London-based consultants Rho Motion have modeled the cost pathway for lithium ion cells using various evolutions of silicon anode up to 2030. The results showed that the current anode active material accounts for around 7% to 9% of total cell costs in NMC811 (80% nickel, 10% manganese, and 10% cobalt) and LFP chemistries, a figure which is expected to reduce to around 2% by 2030 with the adoption of optimized microsilicon at scale.

Silicon anodes are set to increase their market share. Analyst BloombergNEF says anode technology could lean on silicon, lithium, and hard carbon to displace 46% of graphite demand in 2035, compared to scenarios in which the market doesn’t shift away from graphite. While the analysts expect hard carbon used in sodium ion batteries to already start entering the market in 2024, lithium metal anodes are projected to start playing a more prominent role only beyond 2030.

Bigger, better

As the search for new battery materials continues, so does innovation on the cell level. In battery energy storage system (BESS) applications, however, cost remains the key driver for adjustments at cell level. The obvious way of bringing down bill-of-materials (BOM) costs is by increasing the capacity and size of cells. Another benefit is that fewer cells means less work for the battery energy management system. Finally, the number of connection points and the complexity of mechanical trays are also reduced, making manufacturing processes easier.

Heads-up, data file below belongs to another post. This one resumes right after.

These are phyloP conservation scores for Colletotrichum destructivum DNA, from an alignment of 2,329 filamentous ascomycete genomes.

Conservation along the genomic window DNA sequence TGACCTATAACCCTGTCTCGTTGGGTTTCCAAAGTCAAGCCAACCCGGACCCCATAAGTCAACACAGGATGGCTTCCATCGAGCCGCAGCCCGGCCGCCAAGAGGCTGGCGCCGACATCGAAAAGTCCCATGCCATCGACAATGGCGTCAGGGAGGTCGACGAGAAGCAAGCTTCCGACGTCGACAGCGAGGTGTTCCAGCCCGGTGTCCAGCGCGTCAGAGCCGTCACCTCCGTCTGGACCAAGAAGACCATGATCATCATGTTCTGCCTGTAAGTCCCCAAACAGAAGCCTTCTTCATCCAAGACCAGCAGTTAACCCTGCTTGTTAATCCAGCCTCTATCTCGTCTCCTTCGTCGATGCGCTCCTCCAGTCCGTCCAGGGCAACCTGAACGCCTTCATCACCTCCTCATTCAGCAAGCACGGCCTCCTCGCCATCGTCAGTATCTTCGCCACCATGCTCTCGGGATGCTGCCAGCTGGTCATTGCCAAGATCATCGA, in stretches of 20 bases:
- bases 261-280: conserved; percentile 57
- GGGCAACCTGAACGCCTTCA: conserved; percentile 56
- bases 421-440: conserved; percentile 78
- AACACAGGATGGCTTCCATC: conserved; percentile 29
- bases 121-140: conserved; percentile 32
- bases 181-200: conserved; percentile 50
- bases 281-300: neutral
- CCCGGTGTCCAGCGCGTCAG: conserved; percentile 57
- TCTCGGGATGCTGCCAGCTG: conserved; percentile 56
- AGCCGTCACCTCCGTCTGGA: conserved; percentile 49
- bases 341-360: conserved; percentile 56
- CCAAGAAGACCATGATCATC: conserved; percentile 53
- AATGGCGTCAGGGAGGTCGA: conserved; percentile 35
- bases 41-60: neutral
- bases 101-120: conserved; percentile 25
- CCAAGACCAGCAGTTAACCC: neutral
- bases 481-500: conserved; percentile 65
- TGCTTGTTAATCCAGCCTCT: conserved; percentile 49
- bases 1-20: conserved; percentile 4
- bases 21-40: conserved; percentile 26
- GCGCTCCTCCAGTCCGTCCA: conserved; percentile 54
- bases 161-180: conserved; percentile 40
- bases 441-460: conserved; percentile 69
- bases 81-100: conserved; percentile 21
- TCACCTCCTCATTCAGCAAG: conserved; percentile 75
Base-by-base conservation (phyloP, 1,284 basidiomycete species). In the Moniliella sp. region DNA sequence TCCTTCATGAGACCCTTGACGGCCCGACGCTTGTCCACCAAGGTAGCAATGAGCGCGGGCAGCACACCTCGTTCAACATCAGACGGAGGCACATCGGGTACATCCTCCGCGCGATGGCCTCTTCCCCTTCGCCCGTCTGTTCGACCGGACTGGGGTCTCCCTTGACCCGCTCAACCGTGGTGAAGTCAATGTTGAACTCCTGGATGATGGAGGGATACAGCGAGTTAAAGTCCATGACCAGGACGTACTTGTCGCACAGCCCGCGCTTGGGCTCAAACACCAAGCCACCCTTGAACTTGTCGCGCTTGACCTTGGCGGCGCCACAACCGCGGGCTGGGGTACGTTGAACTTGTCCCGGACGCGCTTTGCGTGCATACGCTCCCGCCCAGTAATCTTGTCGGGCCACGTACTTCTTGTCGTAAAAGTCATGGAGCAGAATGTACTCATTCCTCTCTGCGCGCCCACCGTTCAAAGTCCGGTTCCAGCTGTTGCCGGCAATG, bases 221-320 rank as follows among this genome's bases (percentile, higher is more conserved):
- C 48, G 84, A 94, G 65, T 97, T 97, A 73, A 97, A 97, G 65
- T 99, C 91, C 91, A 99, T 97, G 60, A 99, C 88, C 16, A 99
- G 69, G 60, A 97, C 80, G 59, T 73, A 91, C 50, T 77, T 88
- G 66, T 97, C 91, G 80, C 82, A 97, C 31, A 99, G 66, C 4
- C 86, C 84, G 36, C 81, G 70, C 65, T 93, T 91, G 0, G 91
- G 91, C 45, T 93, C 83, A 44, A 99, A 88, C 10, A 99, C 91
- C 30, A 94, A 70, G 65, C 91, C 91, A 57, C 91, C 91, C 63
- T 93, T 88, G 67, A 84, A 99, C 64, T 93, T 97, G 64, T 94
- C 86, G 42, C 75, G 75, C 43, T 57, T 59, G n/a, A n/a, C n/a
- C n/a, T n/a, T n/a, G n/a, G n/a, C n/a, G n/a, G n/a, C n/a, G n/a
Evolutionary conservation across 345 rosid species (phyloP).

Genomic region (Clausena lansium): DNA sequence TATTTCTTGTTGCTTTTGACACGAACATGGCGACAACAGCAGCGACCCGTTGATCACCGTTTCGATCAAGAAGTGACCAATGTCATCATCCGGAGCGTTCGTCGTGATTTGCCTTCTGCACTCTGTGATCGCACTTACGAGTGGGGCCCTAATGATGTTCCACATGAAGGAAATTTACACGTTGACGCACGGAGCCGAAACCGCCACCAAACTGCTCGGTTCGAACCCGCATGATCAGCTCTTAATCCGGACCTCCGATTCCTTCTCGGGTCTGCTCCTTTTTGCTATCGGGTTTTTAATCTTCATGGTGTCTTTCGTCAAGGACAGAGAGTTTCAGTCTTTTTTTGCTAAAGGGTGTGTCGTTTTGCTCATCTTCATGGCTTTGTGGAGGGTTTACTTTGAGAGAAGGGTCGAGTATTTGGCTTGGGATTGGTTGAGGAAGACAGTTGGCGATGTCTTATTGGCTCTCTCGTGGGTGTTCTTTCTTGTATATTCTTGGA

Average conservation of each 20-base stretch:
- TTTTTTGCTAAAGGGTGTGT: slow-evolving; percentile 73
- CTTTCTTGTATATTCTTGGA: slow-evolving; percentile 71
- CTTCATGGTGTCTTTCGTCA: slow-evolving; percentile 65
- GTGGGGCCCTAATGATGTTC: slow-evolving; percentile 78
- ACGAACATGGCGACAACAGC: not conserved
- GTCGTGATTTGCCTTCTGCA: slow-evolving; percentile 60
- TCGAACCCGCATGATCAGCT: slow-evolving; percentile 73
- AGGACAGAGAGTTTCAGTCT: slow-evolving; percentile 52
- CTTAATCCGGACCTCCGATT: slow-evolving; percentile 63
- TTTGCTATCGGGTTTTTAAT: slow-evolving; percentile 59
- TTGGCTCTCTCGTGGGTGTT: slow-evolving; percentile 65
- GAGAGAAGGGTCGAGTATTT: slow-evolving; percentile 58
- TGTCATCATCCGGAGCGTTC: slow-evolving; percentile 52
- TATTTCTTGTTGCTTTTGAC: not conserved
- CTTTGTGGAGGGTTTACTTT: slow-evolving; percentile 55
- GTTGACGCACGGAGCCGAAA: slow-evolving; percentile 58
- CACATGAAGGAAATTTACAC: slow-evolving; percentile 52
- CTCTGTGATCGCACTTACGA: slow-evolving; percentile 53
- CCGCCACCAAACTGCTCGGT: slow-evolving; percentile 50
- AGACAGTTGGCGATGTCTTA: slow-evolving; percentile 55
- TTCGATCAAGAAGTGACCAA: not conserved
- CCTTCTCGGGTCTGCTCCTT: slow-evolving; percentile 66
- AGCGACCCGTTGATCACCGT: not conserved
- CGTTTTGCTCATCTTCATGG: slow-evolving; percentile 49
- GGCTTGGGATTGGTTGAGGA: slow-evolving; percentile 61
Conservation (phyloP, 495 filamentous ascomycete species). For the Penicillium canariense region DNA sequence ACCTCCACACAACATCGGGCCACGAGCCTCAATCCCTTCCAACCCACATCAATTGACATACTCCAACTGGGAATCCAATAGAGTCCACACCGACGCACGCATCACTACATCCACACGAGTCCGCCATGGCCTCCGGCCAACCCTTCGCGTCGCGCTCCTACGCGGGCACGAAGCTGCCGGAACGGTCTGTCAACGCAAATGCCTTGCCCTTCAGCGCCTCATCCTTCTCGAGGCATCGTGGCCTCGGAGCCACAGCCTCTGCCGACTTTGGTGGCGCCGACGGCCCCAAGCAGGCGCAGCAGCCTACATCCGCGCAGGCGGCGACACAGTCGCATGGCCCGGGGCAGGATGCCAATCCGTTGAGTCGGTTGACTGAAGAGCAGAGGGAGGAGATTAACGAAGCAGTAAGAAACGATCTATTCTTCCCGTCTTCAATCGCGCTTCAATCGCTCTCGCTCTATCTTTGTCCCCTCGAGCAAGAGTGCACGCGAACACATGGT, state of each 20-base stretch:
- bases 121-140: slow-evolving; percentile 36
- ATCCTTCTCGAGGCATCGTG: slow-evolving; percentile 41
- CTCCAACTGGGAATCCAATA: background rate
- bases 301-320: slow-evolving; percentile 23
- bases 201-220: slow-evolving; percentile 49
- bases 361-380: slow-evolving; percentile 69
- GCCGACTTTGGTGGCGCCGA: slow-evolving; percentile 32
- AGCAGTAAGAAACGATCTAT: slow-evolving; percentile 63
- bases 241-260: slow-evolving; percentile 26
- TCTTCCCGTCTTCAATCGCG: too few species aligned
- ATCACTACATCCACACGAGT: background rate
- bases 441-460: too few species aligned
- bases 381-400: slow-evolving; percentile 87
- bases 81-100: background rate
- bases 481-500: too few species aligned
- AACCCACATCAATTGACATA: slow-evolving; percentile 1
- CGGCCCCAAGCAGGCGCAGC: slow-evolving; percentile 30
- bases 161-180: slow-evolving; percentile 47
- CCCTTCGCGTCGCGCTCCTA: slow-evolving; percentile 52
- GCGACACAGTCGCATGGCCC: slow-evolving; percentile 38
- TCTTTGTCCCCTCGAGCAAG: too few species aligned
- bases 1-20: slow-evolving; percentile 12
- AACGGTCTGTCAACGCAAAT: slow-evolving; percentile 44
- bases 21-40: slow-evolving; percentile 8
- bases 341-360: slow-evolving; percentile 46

Several manufacturers have already transferred from 280 ampere-hour (Ah) to 300 Ah-plus cells, with larger capacities in the pipeline. With the former seen as a standard in utility scale storage projects in 2023, the 300 Ah-plus cells stand ready to power commercial projects in 2024. Christoph Neef, senior scientist and project manager at Germany’s Fraunhofer Institute for Systems and Innovation Research ISI, observed that the trend toward high-capacity cells does not come from the electric vehicle (EV) industry, where only cells up to 200 Ah are usually deployed.

“The reason is simple: the system sizes are rather small compared to industrial BESS’, e.g. only 70 kWh,” said Neef. “Nevertheless, a system voltage of more than 300 V or, in future, 800 V should be achieved. This is simply not possible with a few high-capacity cells connected in series. The effects of the failure of a single cell would also be incalculably high.”

In other words, 300 Ah-plus cells are a clear indication battery cell manufacturers are increasingly developing products tailored to the BESS market and slowly moving away from the dominance of EV-customized cells.

Most cell manufacturers offer 300 Ah-plus cells with the same dimensions as 280 Ah devices, which makes the job easier for system integrators when designing their products. Large cells pose a greater challenge for safety management, however – particularly in terms of ensuring temperature uniformity within cells.

“The larger the individual cell, the greater the impact if a cell fails,” said Neef. “However, we do not assume that this has any effect on the fire risk.” Large-format cells, with more than 300 Ah with LFP chemistry, are likely to exhibit similar behavior in the event of a short-circuit as smaller units. The impact on the long-term reliability of the system could be higher, however. Precise cell monitoring and predictive maintenance are becoming increasingly important as a result.